6. PJ Harvey - It's a shame that PJ Harvey didn't continue with the sounds she was making on Rid Of Me (or keep Robs Ellis and Vaughan as her rhythm section!). Her guitar playing on that record is very unique. It's deceptively simple, complex if not sonically then most definitely rhythmically. I remember reading that she didn't want to play guitar on subsequent albums but she ended up having to because no one else could play the songs the way she played them (though John Parish & Mick Harvey do decent jobs with their respective contributions). I don't dislike her more recent work but I definitely think she's dumbed it down. I suppose people have a right to want to make a living at what they do, but still...

7. The Red House Painters - Mopey & morose, meandering & mellow, elongated pop tunes of ever-wry love stories. Kozelek can be a bit hard to take, sometimes, with his mournful delivery & obs-, depressive lyrics, but in the right mood, The Red House Painters are just so achingly perfect. & he comes not from a folk/rock background, which seems the obvious connection, but a '70s rock, KISS & AC/DC background. I appreciate that disparity; you don't necessarily have to sound like your influences.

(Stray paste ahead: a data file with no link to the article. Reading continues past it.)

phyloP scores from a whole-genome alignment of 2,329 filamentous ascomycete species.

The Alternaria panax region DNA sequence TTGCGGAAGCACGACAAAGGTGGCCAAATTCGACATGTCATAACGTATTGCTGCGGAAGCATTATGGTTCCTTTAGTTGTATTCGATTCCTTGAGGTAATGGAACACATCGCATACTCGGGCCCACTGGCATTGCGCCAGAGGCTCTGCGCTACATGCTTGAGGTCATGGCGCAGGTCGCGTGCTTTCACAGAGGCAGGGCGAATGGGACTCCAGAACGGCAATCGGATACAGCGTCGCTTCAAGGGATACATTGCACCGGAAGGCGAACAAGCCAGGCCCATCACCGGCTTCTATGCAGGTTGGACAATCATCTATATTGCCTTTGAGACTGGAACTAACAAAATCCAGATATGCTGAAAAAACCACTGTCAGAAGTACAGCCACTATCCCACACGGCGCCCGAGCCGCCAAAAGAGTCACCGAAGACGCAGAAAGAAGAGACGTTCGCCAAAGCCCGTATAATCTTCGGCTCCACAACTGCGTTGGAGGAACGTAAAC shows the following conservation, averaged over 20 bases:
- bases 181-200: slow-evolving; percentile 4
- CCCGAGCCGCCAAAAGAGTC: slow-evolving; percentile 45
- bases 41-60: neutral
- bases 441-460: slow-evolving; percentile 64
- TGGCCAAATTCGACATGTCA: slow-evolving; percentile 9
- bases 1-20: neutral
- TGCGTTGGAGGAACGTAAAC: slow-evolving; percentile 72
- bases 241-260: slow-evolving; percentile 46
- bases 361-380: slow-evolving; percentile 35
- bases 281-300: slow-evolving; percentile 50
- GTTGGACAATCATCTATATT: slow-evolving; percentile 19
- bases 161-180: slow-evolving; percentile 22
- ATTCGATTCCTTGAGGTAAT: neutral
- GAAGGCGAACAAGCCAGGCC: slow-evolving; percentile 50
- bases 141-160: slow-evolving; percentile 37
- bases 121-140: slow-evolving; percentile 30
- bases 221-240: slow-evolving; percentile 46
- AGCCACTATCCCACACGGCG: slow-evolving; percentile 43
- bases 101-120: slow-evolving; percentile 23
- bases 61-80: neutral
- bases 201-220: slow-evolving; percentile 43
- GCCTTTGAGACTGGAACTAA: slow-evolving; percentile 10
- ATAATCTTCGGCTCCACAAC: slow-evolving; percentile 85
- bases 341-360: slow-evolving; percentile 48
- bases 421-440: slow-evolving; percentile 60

8. Caspar Brotzmann - Living in Montreal & heavily into noise-rock (Big Black, Dinosaur Jr, Drive Like Jehu, &c.), a reviewer once compared me to Caspar Brotzmann (Peter's son, saxophonist in Machine Gun, Albert Ayler contemporary, &c.) so I went out and bought Caspar's album Koksofen & liked it. Like Sonic Youth, Caspar Brotzmann treats the guitar as a tool rather than an instrument, but he writes heavy, sprawling songs (very Germanic - like if Einsteurzende Neubauten was a power trio) instead of arty NY noise-pop songs. Kind of similar to PJ Harvey as well, in his (a)rhythmic approach to playing. Equally minimal in his construction, but very maximal in his sound & scope.

9. James Plotkin - More guitar-as-tool. The liner notes of The Inner Dimensions of Sleastak, by Plotkin's old band OLD, taunts, "there is only one keyboard line on this album -- see if you can find it." Plotkin takes it further than Brotzmann or SY, though, endeavouring to completely alter the sound of the guitar, such that it's not even recognizable as guitar. Plotkin is one of my favourite ambient artists (& even though I make a lot of ambient music, I don't necessarily *like* a lot of ambient music). Plotkin's collaborative album with Mark Spybey (of Dead Voices On Air), A Peripheral Blur, is one of my all-time favourite records, the oozing guitar sounds evoking manifold moods & images...cold, bleak winter nights alone & remembering the now-spent warmth of lazy, hazy summer evenings...

10. Coil - I'd heard their name bandied about for many years (in connection with Throbbing Gristle, for one) but never really got into them, though I appreciated releases like Love's Secret Domain or Worship the Glitch. Their more recent work, though, has had much more of an impact on me, Musick to Play in the Dark I & II & the sequence of Solstice EPs in particular. Largely because they seem to have embraced something of a medieval modernity; music which sounds simultaneously antiquated/organic & futuristic/mechanical. The bio-mechanical, the organically artificial...antithesis, transubstantion...